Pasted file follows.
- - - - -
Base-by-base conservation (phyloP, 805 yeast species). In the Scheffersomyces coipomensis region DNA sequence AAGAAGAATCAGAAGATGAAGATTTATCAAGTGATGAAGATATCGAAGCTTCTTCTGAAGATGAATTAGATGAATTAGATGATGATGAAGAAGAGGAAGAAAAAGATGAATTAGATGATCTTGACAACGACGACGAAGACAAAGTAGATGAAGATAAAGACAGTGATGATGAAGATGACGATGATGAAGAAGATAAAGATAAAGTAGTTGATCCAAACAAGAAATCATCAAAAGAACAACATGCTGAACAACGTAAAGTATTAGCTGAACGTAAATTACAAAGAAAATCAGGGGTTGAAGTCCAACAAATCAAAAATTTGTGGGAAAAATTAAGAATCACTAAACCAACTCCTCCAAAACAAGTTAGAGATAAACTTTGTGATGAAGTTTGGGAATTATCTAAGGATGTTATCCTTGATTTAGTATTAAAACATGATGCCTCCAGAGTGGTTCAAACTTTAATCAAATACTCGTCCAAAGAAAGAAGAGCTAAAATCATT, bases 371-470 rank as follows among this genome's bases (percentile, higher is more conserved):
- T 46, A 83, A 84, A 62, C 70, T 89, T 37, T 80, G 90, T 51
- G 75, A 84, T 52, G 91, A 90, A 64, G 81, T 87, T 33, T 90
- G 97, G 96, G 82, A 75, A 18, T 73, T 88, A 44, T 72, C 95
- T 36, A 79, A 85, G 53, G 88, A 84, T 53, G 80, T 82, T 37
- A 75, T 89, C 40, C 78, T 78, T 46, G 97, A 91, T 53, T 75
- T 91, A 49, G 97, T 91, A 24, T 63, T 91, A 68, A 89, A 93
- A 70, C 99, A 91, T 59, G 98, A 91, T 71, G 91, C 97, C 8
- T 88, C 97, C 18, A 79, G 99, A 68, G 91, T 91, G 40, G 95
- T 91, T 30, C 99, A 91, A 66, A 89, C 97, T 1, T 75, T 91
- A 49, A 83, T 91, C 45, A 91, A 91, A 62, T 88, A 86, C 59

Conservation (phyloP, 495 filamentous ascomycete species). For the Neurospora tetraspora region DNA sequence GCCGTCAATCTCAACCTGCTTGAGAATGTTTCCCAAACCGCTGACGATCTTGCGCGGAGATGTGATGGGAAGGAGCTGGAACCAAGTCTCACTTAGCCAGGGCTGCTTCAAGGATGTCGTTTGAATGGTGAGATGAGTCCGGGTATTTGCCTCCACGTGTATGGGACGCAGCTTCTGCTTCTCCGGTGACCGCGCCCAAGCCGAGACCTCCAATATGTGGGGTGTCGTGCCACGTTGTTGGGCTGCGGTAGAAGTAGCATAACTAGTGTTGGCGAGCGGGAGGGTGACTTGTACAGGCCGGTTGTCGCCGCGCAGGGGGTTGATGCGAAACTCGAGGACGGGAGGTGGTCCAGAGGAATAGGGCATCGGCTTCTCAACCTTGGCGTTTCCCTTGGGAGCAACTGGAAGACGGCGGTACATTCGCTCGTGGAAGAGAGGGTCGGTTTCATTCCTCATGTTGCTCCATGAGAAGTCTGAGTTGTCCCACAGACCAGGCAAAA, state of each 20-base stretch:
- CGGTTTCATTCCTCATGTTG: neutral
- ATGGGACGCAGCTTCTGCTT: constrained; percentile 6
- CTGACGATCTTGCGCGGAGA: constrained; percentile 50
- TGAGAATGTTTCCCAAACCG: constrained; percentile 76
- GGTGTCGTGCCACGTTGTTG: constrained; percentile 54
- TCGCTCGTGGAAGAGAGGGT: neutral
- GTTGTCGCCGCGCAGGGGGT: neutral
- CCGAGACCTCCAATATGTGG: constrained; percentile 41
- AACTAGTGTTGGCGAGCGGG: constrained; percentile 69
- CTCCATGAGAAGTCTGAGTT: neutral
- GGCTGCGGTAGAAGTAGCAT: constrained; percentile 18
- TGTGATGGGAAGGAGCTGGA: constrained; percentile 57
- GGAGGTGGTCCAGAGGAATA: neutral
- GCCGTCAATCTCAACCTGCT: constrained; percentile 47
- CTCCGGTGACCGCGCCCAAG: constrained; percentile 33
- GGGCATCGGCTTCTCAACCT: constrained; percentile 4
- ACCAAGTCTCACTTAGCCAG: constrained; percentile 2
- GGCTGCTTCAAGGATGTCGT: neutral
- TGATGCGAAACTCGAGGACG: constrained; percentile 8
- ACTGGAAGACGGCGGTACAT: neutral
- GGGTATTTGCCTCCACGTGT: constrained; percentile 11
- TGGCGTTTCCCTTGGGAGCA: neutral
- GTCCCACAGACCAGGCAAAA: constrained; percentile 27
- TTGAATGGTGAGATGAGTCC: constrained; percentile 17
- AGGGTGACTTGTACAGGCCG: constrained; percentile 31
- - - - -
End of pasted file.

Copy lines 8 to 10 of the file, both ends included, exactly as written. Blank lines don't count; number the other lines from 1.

- A 70, C 99, A 91, T 59, G 98, A 91, T 71, G 91, C 97, C 8
- T 88, C 97, C 18, A 79, G 99, A 68, G 91, T 91, G 40, G 95
- T 91, T 30, C 99, A 91, A 66, A 89, C 97, T 1, T 75, T 91